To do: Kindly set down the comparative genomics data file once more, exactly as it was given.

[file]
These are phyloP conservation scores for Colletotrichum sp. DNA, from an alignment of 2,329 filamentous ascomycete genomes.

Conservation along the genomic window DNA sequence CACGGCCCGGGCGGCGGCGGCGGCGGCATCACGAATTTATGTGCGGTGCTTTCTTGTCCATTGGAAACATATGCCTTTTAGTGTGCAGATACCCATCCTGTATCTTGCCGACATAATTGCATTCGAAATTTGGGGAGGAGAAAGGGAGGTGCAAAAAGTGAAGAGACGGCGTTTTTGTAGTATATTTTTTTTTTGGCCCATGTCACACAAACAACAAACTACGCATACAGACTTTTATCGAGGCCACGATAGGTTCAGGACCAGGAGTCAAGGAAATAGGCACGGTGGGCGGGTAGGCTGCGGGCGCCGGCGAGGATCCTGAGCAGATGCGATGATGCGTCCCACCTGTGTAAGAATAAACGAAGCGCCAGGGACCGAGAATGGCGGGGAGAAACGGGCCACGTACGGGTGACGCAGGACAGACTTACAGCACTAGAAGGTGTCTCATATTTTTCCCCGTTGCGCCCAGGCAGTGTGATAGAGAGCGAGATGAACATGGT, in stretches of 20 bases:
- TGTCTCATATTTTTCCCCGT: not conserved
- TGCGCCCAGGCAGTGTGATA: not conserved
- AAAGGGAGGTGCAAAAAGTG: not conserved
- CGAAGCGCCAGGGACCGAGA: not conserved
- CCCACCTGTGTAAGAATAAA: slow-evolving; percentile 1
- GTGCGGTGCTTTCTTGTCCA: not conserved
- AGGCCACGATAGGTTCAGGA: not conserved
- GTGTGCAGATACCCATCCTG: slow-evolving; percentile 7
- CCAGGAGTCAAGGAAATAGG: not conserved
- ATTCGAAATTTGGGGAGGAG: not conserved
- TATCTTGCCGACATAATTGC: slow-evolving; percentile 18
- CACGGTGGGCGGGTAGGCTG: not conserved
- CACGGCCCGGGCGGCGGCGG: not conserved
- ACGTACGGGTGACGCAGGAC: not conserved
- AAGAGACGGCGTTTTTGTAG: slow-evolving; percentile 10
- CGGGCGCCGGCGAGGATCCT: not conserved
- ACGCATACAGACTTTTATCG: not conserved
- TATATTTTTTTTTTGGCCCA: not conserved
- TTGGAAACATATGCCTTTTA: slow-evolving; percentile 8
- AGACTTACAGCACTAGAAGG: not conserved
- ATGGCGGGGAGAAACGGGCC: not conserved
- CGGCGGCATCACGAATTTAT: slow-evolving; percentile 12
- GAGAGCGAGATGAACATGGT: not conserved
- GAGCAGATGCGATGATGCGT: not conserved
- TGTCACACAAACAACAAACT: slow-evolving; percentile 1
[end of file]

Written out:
These are phyloP conservation scores for Colletotrichum sp. DNA, from an alignment of 2,329 filamentous ascomycete genomes.

Conservation along the genomic window DNA sequence CACGGCCCGGGCGGCGGCGGCGGCGGCATCACGAATTTATGTGCGGTGCTTTCTTGTCCATTGGAAACATATGCCTTTTAGTGTGCAGATACCCATCCTGTATCTTGCCGACATAATTGCATTCGAAATTTGGGGAGGAGAAAGGGAGGTGCAAAAAGTGAAGAGACGGCGTTTTTGTAGTATATTTTTTTTTTGGCCCATGTCACACAAACAACAAACTACGCATACAGACTTTTATCGAGGCCACGATAGGTTCAGGACCAGGAGTCAAGGAAATAGGCACGGTGGGCGGGTAGGCTGCGGGCGCCGGCGAGGATCCTGAGCAGATGCGATGATGCGTCCCACCTGTGTAAGAATAAACGAAGCGCCAGGGACCGAGAATGGCGGGGAGAAACGGGCCACGTACGGGTGACGCAGGACAGACTTACAGCACTAGAAGGTGTCTCATATTTTTCCCCGTTGCGCCCAGGCAGTGTGATAGAGAGCGAGATGAACATGGT, in stretches of 20 bases:
- TGTCTCATATTTTTCCCCGT: not conserved
- TGCGCCCAGGCAGTGTGATA: not conserved
- AAAGGGAGGTGCAAAAAGTG: not conserved
- CGAAGCGCCAGGGACCGAGA: not conserved
- CCCACCTGTGTAAGAATAAA: slow-evolving; percentile 1
- GTGCGGTGCTTTCTTGTCCA: not conserved
- AGGCCACGATAGGTTCAGGA: not conserved
- GTGTGCAGATACCCATCCTG: slow-evolving; percentile 7
- CCAGGAGTCAAGGAAATAGG: not conserved
- ATTCGAAATTTGGGGAGGAG: not conserved
- TATCTTGCCGACATAATTGC: slow-evolving; percentile 18
- CACGGTGGGCGGGTAGGCTG: not conserved
- CACGGCCCGGGCGGCGGCGG: not conserved
- ACGTACGGGTGACGCAGGAC: not conserved
- AAGAGACGGCGTTTTTGTAG: slow-evolving; percentile 10
- CGGGCGCCGGCGAGGATCCT: not conserved
- ACGCATACAGACTTTTATCG: not conserved
- TATATTTTTTTTTTGGCCCA: not conserved
- TTGGAAACATATGCCTTTTA: slow-evolving; percentile 8
- AGACTTACAGCACTAGAAGG: not conserved
- ATGGCGGGGAGAAACGGGCC: not conserved
- CGGCGGCATCACGAATTTAT: slow-evolving; percentile 12
- GAGAGCGAGATGAACATGGT: not conserved
- GAGCAGATGCGATGATGCGT: not conserved
- TGTCACACAAACAACAAACT: slow-evolving; percentile 1